BAGHDAD (Reuters) - Iraqi Prime Minister Nuri al-Maliki said U.S. troops might still be able to stay in Iraq as trainers beyond a 2011 withdrawal date, even though the country’s political blocs have rejected giving immunity to any American soldiers.
Maliki last week won backing from Iraq’s leaders for U.S. troops to stay on for training, but without the legal immunity demanded by Washington as part of an accord for an American military role in Iraq more than eight years after the invasion.
Maliki told Reuters U.S. troops could be attached to the existing U.S. embassy training mission, or join a broader NATO training group, rather than seek a bilateral deal requiring U.S. immunity that would fail to pass Iraq’s parliament.
“Since the need for training exists and all the political blocs acknowledge that, we have a number of choices. Now there is a dialogue between us and the Americans,” Maliki said in an interview at his presidential residence in Baghdad.
“We are heading towards securing trainers and experts for the American weapons we purchased, but without immunity and without going to parliament.”
Washington had said no training deal could go ahead without U.S. troops receiving similar legal protections they have under the current agreement, which essentially keeps troops under U.S. jurisdiction for certain crimes committed on duty or on base.
It was unclear whether alternatives proposed by Maliki would be acceptable to Washington as U.S. officials have said any training in the field that puts U.S. troops at risk of attack would require the type of protections approved in parliament.
“You could say withdrawal and immunity might be seen negatively, but we and the Americans understand this positively, we understand our two countries cooperate closely,” Maliki said.
After ending combat operations last year, the last 44,000 U.S. troops are scheduled to leave Iraq by the end of the year, handing over bases to Iraqi forces when a security pact expires.
Violence has fallen sharply since the height of sectarian bloodletting in 2006-2007 when Shi’ite-Sunni attacks killed thousands. But Islamist insurgents linked to al-Qaeda and radical Shi’ite militias still carry out attacks.
Legal immunity is a sensitive issue in Iraq, where many still have memories of abuses committed by U.S. troops and contractors during the worst of the violence.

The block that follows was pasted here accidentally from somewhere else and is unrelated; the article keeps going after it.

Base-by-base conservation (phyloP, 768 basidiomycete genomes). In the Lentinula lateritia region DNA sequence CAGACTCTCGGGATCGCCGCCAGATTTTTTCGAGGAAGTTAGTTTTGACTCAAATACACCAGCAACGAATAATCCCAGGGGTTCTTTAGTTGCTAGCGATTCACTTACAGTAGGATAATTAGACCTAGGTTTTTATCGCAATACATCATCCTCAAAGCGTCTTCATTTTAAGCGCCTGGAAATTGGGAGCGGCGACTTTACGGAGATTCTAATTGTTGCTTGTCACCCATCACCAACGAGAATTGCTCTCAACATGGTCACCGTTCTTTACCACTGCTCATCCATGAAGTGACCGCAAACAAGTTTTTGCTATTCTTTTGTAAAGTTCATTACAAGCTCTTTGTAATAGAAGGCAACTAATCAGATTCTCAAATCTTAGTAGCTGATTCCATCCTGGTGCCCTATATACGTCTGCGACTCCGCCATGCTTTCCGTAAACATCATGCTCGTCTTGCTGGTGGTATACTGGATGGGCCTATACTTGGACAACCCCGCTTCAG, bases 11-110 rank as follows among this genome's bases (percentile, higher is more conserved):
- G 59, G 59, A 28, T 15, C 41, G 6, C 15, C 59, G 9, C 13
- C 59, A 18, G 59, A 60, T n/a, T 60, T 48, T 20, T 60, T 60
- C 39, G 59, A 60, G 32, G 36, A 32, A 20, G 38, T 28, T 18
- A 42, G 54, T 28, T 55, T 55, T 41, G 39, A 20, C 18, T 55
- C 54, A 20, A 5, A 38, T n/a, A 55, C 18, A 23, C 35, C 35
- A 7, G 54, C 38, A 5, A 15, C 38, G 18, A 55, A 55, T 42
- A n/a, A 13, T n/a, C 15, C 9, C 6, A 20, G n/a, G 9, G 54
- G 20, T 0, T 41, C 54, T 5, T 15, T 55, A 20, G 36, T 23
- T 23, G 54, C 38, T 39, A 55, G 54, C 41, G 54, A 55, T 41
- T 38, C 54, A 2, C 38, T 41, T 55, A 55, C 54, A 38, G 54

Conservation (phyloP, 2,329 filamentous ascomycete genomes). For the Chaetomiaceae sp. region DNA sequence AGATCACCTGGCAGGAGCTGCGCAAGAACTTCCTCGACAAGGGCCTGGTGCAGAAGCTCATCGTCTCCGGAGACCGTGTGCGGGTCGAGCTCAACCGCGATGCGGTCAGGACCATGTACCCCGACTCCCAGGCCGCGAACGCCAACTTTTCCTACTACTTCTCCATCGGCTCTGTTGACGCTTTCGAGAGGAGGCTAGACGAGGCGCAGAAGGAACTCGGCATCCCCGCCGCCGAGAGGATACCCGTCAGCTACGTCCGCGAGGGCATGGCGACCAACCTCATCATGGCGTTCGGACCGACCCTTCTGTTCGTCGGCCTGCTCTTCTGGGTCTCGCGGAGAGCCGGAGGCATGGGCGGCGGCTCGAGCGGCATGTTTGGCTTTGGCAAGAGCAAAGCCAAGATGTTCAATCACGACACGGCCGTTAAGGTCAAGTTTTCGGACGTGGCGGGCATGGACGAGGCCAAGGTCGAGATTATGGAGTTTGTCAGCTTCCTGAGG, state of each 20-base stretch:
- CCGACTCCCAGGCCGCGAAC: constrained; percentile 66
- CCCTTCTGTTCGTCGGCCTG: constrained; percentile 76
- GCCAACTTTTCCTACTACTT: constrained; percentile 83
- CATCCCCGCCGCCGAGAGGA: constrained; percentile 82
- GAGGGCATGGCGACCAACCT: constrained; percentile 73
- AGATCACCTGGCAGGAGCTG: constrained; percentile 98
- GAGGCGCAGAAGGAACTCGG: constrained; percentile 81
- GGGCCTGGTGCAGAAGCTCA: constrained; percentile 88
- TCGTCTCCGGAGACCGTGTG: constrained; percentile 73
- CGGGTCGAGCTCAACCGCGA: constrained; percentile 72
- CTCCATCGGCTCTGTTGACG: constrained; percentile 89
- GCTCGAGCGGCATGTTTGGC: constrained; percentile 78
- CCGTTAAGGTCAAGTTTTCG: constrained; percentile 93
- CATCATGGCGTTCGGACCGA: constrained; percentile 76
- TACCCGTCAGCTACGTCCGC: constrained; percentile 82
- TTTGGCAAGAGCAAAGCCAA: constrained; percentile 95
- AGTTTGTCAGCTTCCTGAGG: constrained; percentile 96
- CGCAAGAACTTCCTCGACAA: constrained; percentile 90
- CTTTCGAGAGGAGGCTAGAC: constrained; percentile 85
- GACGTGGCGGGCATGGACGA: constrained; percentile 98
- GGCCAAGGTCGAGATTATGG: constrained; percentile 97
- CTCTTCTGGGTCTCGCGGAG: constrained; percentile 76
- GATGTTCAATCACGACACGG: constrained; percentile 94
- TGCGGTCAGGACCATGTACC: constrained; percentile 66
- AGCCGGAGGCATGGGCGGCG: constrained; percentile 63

Maliki said discussions were still under way on how many American troops Iraq might need, but he said Iraq expects that the number of U.S. soldiers required would be less than the initial American request for around 3,000 soldiers.
He said he expected talks over the troop trainers should be concluded by mid-November.
“The last number proposed by the Americans... was 3,400. We do not need such a large number,” he said.
“We are negotiating on this matter, but as I have said, the most serious part of negotiations is over (legal) cover.”
The question of whether U.S. troops stay on in Iraq has also tested Maliki’s fragile power-sharing coalition among Shi’ite, Sunni and Kurdish blocs in a country where sectarian tensions simmer not far below the surface.
Anti-U.S. Shi’ite cleric Moqtada al-Sadr, who is a key part of Maliki’s alliance, opposes any American military presence, and that could complicate any attempt to get a deal with immunity through the Iraqi parliament.
The U.S. embassy already has military trainers attached to its Office for Security Cooperation in Iraq, where uniformed military, as attaches, could come under diplomatic protection of the U.S. State Department.
NATO, which now has only 160 staff in Iraq, has a small training mission that will stay through 2013 providing expertise in logistics and policing.
Iraqi lawmakers are discussing an extension of the NATO mission which would allow trainers in many cases to come under their own country’s legal jurisdiction for certain crimes.
Iraqi and U.S. officials say while local armed forces can contain the insurgency, they need training in air and maritime defence, intelligence gathering, logistics and shifting from counter-terrorism to conventional warfare tactics.
Iraq will also already receive civilian trainers as part of as package of U.S. weapons it is buying, including F-16 fighter jets, naval patrol boats, Abrams tanks and artillery pieces.
Iraq has already made an initial down payment on the first deliveries of 18 F-16 warplanes made by Lockheed Martin to bolster its weak air defences. Maliki said earlier this year that Iraq plans to buy a total of 36 of the fighters.
Maliki said Iraq is also considering purchasing some of the radar systems operated by U.S. forces in Iraq, as a way to efficiently bolster its air defences. He said Iraq was also buying aircraft from France, Russia and other countries.
“We are not planning to build an army of aggression or intervention, but a defensive army,” Maliki said.
Writing by Patrick Markey; Editing by Alistair Lyon